The House of Representatives will try to return to work Monday after a group of Republicans brought legislative proceedings to a grinding halt and forced Speaker Kevin McCarthy to call an early recess in the middle of last week.
A group of 11 conservatives, furious with how McCarthy, R-Calif., handled debt limit negotiations with President Biden, upended a normally sleepy procedural vote on Tuesday and blocked Republican bills aimed at protecting gas stoves. It was the first time in two decades that a majority party watched its own members vote with the minority to defeat a bill at that procedural stage.
One GOP lawmaker told Fox News Digital on Monday morning that he did not hear from McCarthy over the weekend, but noted the speaker was likely traveling.
“Our concerns over spending remain unresolved,” the GOP lawmaker told Fox News Digital Monday morning.
That lawmaker said conservatives are seeking two key assurances from McCarthy in the upcoming appropriations process, when the House Committee on Appropriations will consider 12 separate spending bills for the next fiscal year. One is a promise to cap federal spending at fiscal year 2022 levels, which is below the limit agreed upon by McCarthy and Biden in the bipartisan Fiscal Responsibility Act.
A 2022 spending cap was the GOP’s original goal when it passed its first debt limit bill, the Limit, Save, Grow Act, along party lines in April. Several conservatives staging the blockade, who also voted against the bipartisan compromise, indicated that they view anything less than the GOP bill as a loss.
GOP rebels also want a commitment to stop spending on programs whose authorization has run out, a point Rep. Ken Buck, R-Colo., reiterated over the weekend.
“We have 11,118 programs, OK, 11,118 programs that are unauthorized in the federal government… It means when they passed a program like the Endangered Species Act of 1973, it had a five-year sunset on it. It went down, finished, over in five years unless it was reauthorized. So in 1978, it was reauthorized. It has not been reauthorized since, and every year we increase the spending to the Endangered Species Act,” Buck explained in a speech over the weekend.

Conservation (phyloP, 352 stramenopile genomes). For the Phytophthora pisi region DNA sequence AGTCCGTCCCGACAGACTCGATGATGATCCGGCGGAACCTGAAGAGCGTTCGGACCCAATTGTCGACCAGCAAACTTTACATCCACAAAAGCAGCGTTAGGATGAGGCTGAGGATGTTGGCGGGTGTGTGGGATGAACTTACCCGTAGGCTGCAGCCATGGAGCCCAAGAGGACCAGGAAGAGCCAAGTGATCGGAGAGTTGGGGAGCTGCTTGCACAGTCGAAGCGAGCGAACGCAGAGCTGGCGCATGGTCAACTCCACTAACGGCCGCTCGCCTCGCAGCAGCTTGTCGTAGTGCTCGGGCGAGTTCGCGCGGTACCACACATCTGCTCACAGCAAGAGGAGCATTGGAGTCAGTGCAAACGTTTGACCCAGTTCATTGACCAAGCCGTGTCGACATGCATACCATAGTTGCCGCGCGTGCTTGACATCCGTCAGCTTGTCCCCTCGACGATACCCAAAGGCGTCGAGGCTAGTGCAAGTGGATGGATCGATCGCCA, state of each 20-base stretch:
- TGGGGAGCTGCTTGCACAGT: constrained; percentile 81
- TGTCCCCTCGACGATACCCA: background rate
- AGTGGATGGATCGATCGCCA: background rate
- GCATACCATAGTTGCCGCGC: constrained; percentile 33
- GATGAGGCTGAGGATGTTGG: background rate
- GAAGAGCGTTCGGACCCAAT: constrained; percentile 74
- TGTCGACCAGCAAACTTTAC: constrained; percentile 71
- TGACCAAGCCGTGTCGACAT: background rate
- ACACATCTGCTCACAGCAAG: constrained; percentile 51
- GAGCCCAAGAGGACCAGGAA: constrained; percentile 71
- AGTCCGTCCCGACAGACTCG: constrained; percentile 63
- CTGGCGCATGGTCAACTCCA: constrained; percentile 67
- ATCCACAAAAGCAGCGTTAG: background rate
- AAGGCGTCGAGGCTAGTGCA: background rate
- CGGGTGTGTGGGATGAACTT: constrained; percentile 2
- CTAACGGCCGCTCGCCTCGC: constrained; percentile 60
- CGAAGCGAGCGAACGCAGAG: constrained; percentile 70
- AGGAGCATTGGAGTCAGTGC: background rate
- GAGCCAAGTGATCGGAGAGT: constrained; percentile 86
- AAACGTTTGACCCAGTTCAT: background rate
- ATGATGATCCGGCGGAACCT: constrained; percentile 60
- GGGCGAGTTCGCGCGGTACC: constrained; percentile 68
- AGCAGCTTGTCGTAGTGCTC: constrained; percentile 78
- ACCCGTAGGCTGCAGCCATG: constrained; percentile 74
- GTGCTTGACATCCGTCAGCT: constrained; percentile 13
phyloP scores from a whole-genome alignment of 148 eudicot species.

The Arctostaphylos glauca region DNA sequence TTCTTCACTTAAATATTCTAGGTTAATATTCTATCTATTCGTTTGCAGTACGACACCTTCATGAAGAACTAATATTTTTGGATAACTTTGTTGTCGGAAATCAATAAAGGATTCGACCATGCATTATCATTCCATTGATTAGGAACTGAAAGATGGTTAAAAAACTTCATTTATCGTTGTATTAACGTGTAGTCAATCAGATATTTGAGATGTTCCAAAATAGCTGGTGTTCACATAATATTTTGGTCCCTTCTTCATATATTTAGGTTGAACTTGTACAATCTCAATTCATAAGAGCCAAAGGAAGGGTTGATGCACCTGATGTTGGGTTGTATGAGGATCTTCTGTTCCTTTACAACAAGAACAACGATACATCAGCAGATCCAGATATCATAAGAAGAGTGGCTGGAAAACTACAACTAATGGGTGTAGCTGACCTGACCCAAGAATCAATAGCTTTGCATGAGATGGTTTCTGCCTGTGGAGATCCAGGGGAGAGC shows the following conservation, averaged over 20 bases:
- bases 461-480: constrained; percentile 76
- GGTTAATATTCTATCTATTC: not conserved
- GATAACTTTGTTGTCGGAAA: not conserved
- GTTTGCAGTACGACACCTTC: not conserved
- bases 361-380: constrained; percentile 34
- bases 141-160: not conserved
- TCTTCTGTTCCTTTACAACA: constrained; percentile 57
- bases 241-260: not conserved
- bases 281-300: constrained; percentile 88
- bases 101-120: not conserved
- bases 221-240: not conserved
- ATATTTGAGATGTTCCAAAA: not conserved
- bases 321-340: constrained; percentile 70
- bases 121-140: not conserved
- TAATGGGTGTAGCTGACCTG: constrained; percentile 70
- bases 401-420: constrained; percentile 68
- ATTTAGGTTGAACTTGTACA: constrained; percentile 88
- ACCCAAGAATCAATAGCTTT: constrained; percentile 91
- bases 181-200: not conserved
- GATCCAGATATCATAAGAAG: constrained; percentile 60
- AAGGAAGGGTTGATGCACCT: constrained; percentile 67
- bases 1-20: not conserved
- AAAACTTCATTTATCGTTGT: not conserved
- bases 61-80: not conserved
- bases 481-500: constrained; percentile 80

“We have a House rule that we pass every Congress, Republicans and Democrats, you can’t appropriate money to an unauthorized program… We waive that rule in every appropriations bill,” he said.
House Freedom Caucus member Rep. Ben Cline, R-Va., told Fox News Digital last week that rebels were seeking written assurances from McCarthy that conservatives would get more of a voice in the legislative process. Cline also voted against the debt limit bill but did not participate in last week’s legislative blockade.
When lodging their protest last week, the 11 lawmakers also accused GOP leadership of threatening Rep. Andrew Clyde, R-Ga., by blocking his pro-Second Amendment legislation from the House floor because of his earlier efforts to take down the debt limit bill. Majority Leader Steve Scalise, R-La., denied GOP leaders made that move and insisted that Clyde was informed his bill may not have the votes to pass.
Lawmakers are now set to consider the bill on Tuesday, which is aimed at rolling back a Biden administration rule on pistol braces. The House Rules Committee was set to meet Monday to prepare that bill for the House floor.
In a sign of optimism on Sunday night, Scalise’s office indicated that the two gas stove bills derailed last week would be back on the House floor for a vote sometime in the coming days.
But House leaders signaled they were not taking any chances too early in the week. They scheduled a round of uncontroversial and bipartisan votes for Monday night, including a resolution to condemn Russia’s detention of Americans Paul Whelan and Evan Gershkovich.
McCarthy appeared on “Sunday Night in America” with Trey Gowdy and re-upped calls for unity while downplaying the Freedom Caucus’ role in the rebellion.
“Anybody in the conference can do this to one another, and that’s not a good place to be,” he said. “So hopefully we were able to work this out, move forward and really come back with a lot of that conservative agenda that we’ve been very successful [with].”